Law Professor and Record Company Settle on YouTube Video Copyright Lawsuit

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Most people involved in copyright cases aren’t actually copyright attorneys themselves, but recently an attorney and copyright activist was named as the defendant in an infringement case out of Massachusetts.

Australian record company Liberation Music filed a lawsuit against Harvard Law professor Lawrence Lessig accusing him of copyright infringement for using a song by the Liberation-represented band Phoenix in one of his YouTube videos. Ironically enough, the video showcased one of Lessig’s lectures about the fair use of copyrighted work. A legal doctrine known as fair use entitles people to use clips of certain copyrighted material for purposes of education and satire, among other things.

“If I’m using it for purposes of critique, then I can use if even if I don’t have permission of the original copyright owner,” Lessig said, as reported by NPR.

YouTube took the video down, prompting the law professor to counter-sue the label because of the way they went about notifying him of the alleged infringement: through an automated system.

In filing the suit, Lessig was hoping to send a message that the automated way of relaying alleged violations of copyright is often “used as an excuse to silence legitimate speech,” he said in a statement issued through his attorneys at the Electronic Frontier Foundation, a digital rights group.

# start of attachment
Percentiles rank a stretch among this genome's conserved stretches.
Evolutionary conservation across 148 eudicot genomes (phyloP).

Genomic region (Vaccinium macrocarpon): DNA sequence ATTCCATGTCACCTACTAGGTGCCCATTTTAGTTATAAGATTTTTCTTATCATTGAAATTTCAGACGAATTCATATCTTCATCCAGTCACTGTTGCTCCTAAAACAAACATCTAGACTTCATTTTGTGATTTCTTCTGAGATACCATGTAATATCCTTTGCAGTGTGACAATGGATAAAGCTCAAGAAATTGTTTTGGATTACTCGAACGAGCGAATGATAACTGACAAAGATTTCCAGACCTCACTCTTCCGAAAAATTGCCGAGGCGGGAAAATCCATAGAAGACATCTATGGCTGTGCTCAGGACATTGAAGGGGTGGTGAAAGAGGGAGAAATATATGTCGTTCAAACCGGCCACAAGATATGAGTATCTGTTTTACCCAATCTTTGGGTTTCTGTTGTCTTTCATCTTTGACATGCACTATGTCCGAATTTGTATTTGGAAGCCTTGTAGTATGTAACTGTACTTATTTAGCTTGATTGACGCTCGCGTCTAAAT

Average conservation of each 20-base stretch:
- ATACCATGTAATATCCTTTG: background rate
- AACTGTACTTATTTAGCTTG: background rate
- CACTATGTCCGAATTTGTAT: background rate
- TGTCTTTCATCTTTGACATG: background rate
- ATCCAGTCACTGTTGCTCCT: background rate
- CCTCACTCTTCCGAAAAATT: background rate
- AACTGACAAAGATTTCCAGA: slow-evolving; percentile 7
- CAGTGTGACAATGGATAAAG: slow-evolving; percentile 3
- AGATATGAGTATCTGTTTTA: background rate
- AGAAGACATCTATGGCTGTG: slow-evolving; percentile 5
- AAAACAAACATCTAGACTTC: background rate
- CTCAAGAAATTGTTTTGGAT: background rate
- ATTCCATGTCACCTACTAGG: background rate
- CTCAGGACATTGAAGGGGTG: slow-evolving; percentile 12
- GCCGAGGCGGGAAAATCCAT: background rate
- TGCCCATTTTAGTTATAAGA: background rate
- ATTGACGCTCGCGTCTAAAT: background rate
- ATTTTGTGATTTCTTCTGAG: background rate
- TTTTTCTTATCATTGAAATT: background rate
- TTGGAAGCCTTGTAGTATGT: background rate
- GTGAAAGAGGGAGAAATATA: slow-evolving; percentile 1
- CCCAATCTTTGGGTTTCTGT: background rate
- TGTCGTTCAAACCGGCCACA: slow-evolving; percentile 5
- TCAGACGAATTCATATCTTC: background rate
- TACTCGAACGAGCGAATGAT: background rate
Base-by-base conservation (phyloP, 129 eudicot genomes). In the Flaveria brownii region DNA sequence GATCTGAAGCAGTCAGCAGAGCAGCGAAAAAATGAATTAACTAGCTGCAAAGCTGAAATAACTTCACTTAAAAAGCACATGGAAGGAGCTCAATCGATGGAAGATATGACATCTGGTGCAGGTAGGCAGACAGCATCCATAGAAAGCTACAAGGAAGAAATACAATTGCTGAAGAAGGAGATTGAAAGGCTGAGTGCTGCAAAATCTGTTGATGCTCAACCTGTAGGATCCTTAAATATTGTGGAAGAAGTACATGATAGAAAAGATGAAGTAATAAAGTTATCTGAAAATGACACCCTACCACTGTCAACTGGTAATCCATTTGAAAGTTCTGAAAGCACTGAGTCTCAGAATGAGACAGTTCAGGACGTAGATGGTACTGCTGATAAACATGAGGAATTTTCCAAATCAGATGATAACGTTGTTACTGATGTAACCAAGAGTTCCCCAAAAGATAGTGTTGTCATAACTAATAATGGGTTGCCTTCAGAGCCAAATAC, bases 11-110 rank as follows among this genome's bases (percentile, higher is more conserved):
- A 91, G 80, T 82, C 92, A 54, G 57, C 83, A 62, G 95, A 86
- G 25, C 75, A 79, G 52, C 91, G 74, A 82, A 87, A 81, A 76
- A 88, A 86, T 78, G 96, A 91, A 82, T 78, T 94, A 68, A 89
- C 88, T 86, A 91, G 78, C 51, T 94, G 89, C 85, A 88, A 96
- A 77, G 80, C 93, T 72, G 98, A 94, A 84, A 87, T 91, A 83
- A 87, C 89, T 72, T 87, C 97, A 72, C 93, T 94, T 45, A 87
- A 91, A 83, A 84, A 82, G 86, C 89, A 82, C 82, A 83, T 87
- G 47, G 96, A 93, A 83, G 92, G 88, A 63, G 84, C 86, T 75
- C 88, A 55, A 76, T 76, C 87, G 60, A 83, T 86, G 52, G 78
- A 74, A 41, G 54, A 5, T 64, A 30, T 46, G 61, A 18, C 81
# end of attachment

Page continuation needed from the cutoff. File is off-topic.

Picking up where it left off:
Lessig, who is vocal in his criticism of these automated notices, hopes his suit will set a precedent that convinces copyright holders to put actual human lawyers in charge of all things copyright-related, rather than send automated takedown messages regarding material a person may be within their rights to use.

NPR quoted Lessig as saying “Too often copyright is used as an excuse to silence legitimate speech. I’ve been fighting against that kind of abuse for many years, and I knew I had to stand up for fair use here as well. Hopefully, this lawsuit will send a message to copyright owners to adopt fair takedown practices — or face the consequences.”

Lessig proved triumphant in his battle against the label- the opposing parties recently settled, with Liberation Music agreeing to pay Lessig for any harm caused as a result of the lawsuit/takedown. The label also agreed to amend its policies on issuing takedown notice.